Addictive behavior is a major global health concern. Addiction is commonly defined as the repetitive use of substances or a repetitive pattern of behaviors that are harmful. It is believed that addiction is a brain disorder, meaning that it is caused by the impact of drugs or other addictive substances/influences on the brain and it can be modified by different environmental factors.
The presence of specific variants of some genes may promote or decrease the chances of developing an addiction. According to scientists, genetic factors may play an important role in determining both the vulnerability to addiction and the response to treatments aimed to cure addiction.
The Brain and Genetics in Addictive Behavior
One group of researchers demonstrated that polymorphisms in the genes encoding for opioid receptors and opioid ligands, and more specifically the MOPR gene (OPRM1), is associated with drug addiction. It has been found that one variant of this gene contributes to alcoholism and heroin addiction.
Another study has found that carriers of the same gene variant experience a more pronounced sensitivity to pain and decreased analgesic response to opioids, which means that they require higher doses of morphine in the management of pain, such as pain associated with cancer.
Heroin and Opioids
Some authors underlined that addiction to MOPR agonists, including heroin, has become epidemic in the 21st century. According to the same authors, the endogenous opioid system interacts with other neurotransmitter systems in the brain. More precisely, opioid receptors regulate the release of dopamine and serotonin, neurotransmitters with important roles in mood.
Additionally, the opioid system seems to interact with noradrenergic, GABAergic, and glutamatergic pathways, as well as with neural growth factors. Furthermore, these studies indicate that chronic exposure to opiates alters gene expression in the brain, and this causes long-term changes in neuronal networks.
Activation of opioid receptors leads to changes in the expression of genes in the above-mentioned neurotransmitter pathways. Variations in the genes of those pathways may determine whether someone is more prone to the development of opiate addiction.
One very recent study published this year revealed that the use of cocaine and cocaine addiction are associated with certain variants of the glucocorticoid receptor gene, along with lower expression of this gene.
More specifically, the authors of the study compared the expression level of this gene in chronic cocaine users and healthy controls. Apart from significantly lower gene expression in the cocaine users, the carriers of some gene variants were at increased risk of cocaine addiction. In addition, they scored higher on depression scales.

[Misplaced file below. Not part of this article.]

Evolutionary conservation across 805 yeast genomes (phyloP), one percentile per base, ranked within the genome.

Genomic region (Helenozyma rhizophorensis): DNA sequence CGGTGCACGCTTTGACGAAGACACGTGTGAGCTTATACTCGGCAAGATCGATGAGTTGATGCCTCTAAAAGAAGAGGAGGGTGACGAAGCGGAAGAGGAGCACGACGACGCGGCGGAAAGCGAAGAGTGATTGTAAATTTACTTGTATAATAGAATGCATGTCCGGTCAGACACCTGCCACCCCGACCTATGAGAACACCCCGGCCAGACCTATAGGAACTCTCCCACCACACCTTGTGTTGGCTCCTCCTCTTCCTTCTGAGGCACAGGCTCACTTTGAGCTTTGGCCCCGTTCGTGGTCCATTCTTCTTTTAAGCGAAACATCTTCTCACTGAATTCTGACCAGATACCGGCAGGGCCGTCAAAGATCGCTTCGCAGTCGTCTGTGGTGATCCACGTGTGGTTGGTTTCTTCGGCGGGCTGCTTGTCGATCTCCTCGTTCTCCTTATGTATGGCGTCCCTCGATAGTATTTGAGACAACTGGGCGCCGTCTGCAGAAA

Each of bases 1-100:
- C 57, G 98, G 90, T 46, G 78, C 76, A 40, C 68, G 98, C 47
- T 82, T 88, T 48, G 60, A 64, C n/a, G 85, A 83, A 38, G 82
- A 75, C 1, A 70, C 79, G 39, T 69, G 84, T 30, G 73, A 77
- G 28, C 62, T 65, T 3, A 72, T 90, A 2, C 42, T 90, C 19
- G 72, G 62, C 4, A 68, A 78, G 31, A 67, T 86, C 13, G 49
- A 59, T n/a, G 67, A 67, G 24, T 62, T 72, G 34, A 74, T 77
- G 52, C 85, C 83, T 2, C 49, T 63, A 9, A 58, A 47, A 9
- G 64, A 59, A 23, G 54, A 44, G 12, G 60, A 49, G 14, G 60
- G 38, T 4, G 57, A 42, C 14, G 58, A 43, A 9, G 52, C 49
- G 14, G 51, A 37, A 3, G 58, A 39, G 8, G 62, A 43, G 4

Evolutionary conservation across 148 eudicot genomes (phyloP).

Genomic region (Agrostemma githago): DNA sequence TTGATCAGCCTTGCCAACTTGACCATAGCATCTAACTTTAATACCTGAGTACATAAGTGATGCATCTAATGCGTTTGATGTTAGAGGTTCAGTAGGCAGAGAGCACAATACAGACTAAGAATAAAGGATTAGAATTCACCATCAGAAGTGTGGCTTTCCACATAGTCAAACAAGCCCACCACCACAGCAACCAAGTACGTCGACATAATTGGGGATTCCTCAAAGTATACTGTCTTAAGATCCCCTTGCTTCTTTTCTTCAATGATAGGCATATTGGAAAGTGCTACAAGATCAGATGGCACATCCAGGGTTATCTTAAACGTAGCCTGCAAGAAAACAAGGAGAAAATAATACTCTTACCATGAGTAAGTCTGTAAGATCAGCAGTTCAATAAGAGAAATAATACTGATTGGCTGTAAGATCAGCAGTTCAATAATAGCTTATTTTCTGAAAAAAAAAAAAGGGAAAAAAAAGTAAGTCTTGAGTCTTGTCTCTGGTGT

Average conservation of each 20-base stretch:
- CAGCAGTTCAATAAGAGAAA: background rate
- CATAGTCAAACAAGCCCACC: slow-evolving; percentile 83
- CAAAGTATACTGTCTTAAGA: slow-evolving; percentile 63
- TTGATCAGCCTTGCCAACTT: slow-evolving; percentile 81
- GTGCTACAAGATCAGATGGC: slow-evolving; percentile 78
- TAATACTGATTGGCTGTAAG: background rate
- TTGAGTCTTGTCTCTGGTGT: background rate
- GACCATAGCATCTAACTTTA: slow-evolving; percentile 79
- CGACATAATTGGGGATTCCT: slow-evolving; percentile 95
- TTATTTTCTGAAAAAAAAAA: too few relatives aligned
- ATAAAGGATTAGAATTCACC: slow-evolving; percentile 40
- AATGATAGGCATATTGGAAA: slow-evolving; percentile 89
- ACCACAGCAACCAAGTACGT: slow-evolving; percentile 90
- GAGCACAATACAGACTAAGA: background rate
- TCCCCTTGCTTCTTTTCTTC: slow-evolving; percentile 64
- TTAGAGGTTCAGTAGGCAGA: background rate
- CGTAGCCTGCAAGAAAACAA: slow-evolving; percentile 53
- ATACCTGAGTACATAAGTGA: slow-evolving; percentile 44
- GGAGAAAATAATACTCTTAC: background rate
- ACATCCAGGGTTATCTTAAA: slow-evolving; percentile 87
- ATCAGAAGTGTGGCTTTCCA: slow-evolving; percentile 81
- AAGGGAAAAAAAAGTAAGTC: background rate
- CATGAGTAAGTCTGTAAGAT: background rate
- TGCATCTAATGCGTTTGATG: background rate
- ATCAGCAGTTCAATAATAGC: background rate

It seems that the major challenge in understanding and treating addictive disorders is understanding why some individuals develop addiction while others do not. According to research findings, whether or not a person will become addicted depends largely on genetic factors, which contribute ~50% of the risk for addiction.
The processes in our brain are also important. It is well established that the rewarding effects of drugs and addictive substances, in general, are based on their ability to increase the level of dopamine in the brain. Accordingly, imaging studies have shown that individual variations in brain circuits modulated by dopamine, including circuits involved in the mechanisms of reward, contribute to the inter-individual variability in the vulnerability to addiction. Thus, it seems that the roles of genetic factors and brain pathways in the addiction may be intertwined via dopamine.
Alcohol and tobacco
Apart from drug addiction, addiction to alcohol seems to depend on genetics and is influenced by heritage. A recent study has investigated the effects of parental drinking on the use of alcohol in young adults. More than 3500 adolescents and their parents have been included in this prospective research. As results have indicated, young adults whose parents are moderate or high alcohol consumers are more prone to alcohol consumption than those young adults whose parents don’t consume alcohol or consume it in low quantities.
Alcohol and tobacco use represent leading global health risks, which are responsible for 3.3 and 6 million premature deaths per year respectively, according to the World Health Organization. Genetic factors were estimated to contribute 40-60% and 40-85% to the development of alcohol and tobacco addictions respectively.
Finding out which genetic variants are associated with alcohol and tobacco addictions would be an important step in understanding their underlying mechanisms and developing the effective therapies. Over the last years, Genome-Wide Association Studies (GWAS) have been performed in order to elucidate the role of certain genes and their variants in alcohol and tobacco use. These studies have recognized that single nucleotide polymorphisms (SNP, i.e., gene variants with a difference in a single nucleotide) are important for developing these addictions.
For alcohol addiction, SNPs include polymorphisms in the KLB gene, as well as in the alcohol dehydrogenase gene cluster. In the latter, different variations of genes differently influence the metabolism of alcohol. In the case of tobacco use, the most evident variations have been detected in the nicotinic acetylcholine receptor subunit genes cluster.
However, only a small number of common genetic variants have been studied, and they account for a modest proportion of alcohol and nicotine addiction heritability. Thus, further investigation into the role of low frequency and rare genetic variants is required in order to fully understand the heritability of both alcohol and tobacco use.